Monday, April 16, 2007

Scores on elementary school achievement tests have a lot to do with IQ and where kids end up later in life

Melinda Wenner:

Researchers administered IQ tests to 219 adults in their mid-40s and compared each person’s IQ score to how well he or she had performed on elementary school achievement tests. They found that 41 percent of their IQ scores could be accounted for by the school achievement tests, a very strong correlation (slightly higher than the correlation between height and weight in adults, an unrelated pairing that is also strong).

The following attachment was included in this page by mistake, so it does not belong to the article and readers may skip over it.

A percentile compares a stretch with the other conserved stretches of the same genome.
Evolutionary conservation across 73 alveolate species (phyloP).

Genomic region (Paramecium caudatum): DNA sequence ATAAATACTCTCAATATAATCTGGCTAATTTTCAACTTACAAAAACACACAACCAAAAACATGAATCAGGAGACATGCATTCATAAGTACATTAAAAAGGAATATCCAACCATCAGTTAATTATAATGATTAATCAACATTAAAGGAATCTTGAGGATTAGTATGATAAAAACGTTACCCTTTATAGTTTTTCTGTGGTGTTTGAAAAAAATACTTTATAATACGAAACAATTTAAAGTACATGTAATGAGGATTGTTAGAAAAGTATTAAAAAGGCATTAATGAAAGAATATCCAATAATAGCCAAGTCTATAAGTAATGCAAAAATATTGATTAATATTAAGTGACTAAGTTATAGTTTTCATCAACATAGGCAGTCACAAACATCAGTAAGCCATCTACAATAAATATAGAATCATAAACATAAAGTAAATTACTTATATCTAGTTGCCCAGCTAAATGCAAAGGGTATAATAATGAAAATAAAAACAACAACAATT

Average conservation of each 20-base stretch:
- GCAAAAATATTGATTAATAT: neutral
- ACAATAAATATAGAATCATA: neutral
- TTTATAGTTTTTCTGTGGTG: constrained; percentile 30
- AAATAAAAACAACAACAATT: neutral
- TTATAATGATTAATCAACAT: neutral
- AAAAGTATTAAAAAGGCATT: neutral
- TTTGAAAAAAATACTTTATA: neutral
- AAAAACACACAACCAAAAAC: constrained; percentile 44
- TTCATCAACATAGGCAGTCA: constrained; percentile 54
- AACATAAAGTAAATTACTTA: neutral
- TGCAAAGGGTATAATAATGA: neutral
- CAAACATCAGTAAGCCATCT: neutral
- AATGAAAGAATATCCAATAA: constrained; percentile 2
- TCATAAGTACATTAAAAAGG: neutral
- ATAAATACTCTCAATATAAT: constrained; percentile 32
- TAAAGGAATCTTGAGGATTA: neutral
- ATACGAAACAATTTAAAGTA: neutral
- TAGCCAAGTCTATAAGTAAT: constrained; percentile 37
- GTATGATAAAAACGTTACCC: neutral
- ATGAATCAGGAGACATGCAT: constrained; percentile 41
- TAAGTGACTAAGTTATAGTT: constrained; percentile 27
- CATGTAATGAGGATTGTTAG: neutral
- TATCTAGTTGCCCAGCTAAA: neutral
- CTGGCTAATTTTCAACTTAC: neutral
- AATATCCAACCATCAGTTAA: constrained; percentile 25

How well the people did on their tests also predicted, to a lesser extent, their income as adults, their occupational status and the level of education they ended up attaining.

The findings suggest that achievement tests and IQ tests aren’t all that different, and that IQ remains consistent over time. “IQ is typically a very stable trait,” said lead researcher Ruth Spinks, a behavioral and cognitive neuroscientist at the University of Iowa.

NY Times says IQ is genetic


At 2:38 PM, Anonymous Anonymous said...

I think it is generally known that past a certain point in time (age) IQ is fairly stable.


Post a Comment

Links to this post:

Create a Link

<< Home

View My Stats